In order to investigate the Sun and the mechanism which controls space weather close to the earth, NASA has allowed two heliophysics missions. Along, NASA’s dedication to the Epsilon Extreme Ultraviolet High-Throughput Spectroscopic Telescope Project, or EUVST, as well as Electrojet Zeeman Imaging Explorer, or EZIE, would help us better comprehend the intertwined structure of the Earth and the Sun. One day, recognizing the physics behind solar wind and solar bursts, especially solar flares as well as coronal mass ejections, will help scientists foresee these phenomena, which would influence human technologies and space explorers.

JAXA (Japan Aerospace Exploration Agency) is heading the Epsilon Mission (Solar-C EUVST Mission) of the Extreme Ultraviolet High-Throughput Spectroscopic Telescope (EUVST), together with other foreign collaborators. EUVST is the solar telescope scheduled for deployment in 2026, which will examine how the solar environment generates solar wind as well as control solar material eruptions. These processes spread from the Sun and affect the solar system’s whole space radiation setting. In order to provide background for spectrographic calculation, NASA’s hardware inputs to the mission such as an intensified UV detector as well as support circuitry, spectrograph modules, a reference telescope, software as well as a slit-jaw imaging system. The expenditure for NASA’s EUVST donations is $55 million. Harry Warren of the United States is the lead investigator for NASA’s contribution to EUVST at Washington’s Naval Research Laboratory.

The Electrojet Zeeman Imaging Explorer (EZIE) would research electrical signals in the Earth’s environment that connect aurora to the magnetosphere of the Earth, one part of the dynamic space weather system of the Earth that reacts to solar activity as well as other influences. Even if the details of these currents’ composition are not known, the Auroral Electrojet index is a standard indicator of degrees of geomagnetic activity. It will be released by EZIE no sooner than June 2024. The total spending is $53.3 million for the EZIE mission. Jeng-Hwa (Sam) Yee at Applied Physics Laboratory at Johns Hopkins University situated in Laurel, Maryland, is the principal investigator for this mission.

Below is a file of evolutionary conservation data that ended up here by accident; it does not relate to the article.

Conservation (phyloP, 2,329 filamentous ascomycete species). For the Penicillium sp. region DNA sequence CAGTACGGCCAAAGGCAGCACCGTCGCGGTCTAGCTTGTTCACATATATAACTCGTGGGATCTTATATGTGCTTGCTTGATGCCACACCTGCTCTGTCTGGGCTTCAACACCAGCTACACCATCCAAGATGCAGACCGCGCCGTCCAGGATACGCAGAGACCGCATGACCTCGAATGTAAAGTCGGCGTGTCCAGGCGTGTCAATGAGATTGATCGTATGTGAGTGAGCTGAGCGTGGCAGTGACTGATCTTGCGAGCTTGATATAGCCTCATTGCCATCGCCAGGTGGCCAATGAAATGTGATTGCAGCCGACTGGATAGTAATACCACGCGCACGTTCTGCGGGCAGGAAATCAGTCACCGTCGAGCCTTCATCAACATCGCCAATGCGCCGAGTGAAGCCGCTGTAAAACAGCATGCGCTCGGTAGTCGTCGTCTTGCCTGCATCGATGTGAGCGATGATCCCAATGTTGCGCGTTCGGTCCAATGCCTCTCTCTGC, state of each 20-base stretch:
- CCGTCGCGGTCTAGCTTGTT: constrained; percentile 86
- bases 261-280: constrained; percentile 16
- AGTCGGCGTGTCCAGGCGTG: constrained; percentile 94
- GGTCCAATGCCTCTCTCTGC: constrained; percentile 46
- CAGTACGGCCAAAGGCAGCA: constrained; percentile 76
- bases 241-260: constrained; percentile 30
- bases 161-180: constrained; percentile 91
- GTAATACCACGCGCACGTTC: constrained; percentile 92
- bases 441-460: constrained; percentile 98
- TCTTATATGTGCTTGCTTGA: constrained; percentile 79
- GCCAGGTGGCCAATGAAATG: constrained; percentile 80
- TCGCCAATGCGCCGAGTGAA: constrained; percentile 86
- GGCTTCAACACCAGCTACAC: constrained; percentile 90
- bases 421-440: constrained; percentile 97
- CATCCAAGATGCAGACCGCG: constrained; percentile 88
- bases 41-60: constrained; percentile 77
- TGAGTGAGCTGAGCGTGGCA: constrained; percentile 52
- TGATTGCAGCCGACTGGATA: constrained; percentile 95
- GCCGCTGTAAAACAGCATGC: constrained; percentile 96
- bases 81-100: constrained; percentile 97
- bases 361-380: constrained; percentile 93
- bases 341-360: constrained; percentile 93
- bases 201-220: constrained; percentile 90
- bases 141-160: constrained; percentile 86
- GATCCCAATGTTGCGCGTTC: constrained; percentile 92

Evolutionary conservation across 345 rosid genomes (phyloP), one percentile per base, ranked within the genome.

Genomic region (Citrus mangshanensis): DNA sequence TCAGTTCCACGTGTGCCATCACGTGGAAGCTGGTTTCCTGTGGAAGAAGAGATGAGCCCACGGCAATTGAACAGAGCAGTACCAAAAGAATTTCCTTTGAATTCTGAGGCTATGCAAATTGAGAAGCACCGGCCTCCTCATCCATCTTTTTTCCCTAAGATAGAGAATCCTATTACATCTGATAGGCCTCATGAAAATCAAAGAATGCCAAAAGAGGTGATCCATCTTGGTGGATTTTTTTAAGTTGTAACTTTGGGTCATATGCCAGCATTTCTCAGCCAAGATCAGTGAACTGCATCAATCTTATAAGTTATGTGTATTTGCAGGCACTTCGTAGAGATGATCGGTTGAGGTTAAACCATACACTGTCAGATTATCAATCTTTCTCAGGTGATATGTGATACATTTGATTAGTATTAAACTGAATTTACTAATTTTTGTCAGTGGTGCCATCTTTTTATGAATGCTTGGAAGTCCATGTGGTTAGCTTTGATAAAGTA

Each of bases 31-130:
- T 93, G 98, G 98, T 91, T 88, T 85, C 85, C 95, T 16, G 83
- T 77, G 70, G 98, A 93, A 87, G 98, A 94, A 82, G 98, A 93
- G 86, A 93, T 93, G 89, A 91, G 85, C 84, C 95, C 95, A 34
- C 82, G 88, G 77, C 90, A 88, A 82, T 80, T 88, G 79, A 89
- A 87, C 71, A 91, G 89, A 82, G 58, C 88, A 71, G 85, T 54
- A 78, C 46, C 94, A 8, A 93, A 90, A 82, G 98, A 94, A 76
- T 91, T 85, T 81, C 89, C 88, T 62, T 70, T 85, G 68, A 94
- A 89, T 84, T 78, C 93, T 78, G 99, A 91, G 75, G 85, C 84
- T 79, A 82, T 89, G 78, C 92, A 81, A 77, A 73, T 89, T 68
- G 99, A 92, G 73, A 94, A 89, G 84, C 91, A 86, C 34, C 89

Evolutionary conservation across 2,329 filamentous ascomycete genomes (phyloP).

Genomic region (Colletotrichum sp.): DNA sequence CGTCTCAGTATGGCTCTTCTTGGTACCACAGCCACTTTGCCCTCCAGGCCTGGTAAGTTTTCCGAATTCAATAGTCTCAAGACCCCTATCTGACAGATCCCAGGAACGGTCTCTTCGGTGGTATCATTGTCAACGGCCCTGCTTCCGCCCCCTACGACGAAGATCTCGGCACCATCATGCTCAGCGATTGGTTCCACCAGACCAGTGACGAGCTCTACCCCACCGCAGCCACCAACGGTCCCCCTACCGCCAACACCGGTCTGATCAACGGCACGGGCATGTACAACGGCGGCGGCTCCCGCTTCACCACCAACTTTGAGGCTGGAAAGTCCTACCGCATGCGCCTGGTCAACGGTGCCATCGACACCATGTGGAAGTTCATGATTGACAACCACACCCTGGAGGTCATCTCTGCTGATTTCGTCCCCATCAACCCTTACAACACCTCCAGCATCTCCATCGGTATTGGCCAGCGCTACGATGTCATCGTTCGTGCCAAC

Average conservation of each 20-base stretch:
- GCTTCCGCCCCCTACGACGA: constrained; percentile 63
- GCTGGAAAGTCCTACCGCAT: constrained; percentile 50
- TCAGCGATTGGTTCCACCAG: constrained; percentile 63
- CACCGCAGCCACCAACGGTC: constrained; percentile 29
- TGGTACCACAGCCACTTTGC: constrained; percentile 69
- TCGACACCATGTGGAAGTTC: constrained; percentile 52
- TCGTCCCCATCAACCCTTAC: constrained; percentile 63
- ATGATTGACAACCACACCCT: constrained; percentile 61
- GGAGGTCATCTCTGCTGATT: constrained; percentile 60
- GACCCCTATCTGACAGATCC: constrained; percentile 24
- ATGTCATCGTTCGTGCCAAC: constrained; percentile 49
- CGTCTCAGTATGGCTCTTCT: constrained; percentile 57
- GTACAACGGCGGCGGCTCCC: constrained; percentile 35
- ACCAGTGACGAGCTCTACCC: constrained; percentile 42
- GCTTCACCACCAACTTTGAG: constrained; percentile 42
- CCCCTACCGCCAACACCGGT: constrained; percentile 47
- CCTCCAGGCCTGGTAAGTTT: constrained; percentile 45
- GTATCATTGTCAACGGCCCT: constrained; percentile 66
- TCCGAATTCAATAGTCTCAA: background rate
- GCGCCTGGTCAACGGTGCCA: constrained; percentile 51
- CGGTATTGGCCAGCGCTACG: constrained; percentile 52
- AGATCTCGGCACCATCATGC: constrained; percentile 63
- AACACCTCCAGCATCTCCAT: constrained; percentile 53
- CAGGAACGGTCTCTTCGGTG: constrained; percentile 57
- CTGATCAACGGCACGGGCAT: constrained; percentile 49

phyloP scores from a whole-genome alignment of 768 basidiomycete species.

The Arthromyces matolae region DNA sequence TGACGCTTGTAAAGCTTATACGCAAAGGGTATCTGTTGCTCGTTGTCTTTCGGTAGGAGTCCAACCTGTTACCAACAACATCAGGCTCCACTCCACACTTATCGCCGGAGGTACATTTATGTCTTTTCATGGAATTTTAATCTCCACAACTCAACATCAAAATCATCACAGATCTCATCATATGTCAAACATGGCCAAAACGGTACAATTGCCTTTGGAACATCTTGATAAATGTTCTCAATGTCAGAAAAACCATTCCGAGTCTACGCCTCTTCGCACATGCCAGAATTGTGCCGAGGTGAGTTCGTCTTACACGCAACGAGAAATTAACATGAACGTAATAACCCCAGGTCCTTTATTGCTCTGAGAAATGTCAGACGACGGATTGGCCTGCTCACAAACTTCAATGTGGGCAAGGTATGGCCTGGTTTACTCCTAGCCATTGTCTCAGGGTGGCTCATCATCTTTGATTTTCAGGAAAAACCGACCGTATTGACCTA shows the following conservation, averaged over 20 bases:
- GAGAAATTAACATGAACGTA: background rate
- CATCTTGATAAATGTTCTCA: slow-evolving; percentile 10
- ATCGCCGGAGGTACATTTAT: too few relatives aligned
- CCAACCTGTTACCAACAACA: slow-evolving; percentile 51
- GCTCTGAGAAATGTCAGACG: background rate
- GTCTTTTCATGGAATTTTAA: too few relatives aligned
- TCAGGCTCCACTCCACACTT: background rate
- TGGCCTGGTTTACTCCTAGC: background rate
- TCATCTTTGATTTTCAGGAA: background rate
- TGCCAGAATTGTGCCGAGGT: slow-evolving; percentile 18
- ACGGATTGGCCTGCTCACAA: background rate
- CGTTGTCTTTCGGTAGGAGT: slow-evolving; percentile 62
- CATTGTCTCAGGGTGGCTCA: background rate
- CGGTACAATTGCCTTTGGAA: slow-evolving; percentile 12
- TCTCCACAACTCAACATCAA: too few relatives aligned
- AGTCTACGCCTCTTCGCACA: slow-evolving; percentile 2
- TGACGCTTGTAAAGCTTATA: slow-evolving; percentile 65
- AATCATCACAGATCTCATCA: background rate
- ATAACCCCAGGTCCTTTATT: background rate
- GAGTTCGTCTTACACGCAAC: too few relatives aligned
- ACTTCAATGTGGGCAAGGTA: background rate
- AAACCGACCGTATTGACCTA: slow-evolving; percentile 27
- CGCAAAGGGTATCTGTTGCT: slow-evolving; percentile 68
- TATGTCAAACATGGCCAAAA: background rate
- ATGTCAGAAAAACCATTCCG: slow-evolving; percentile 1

Thomas Zurbuchen, who works at NASA Headquarters in Washington as the Associate Administrator for Science, said, “We are delighted to include these new programs to the increasing fleet of satellites which are examining our Sun-Earth structure using an impressive variety of unprecedented observational instruments.”   “Apart from my enthusiasm for the selection of a revolutionary multi-point observatory based on the auroral electrojets, I’m happy to follow up the progress of the Yohkoh as well as Hinode solar science programs with further international cooperation on EUVST with JAXA as well as other European partners.” The EUVST mission discusses the proposals made by the multi-agency Next Generation Solar Physics Mission Solar Physics Objectives Committee in a July 2017 latest presentation.

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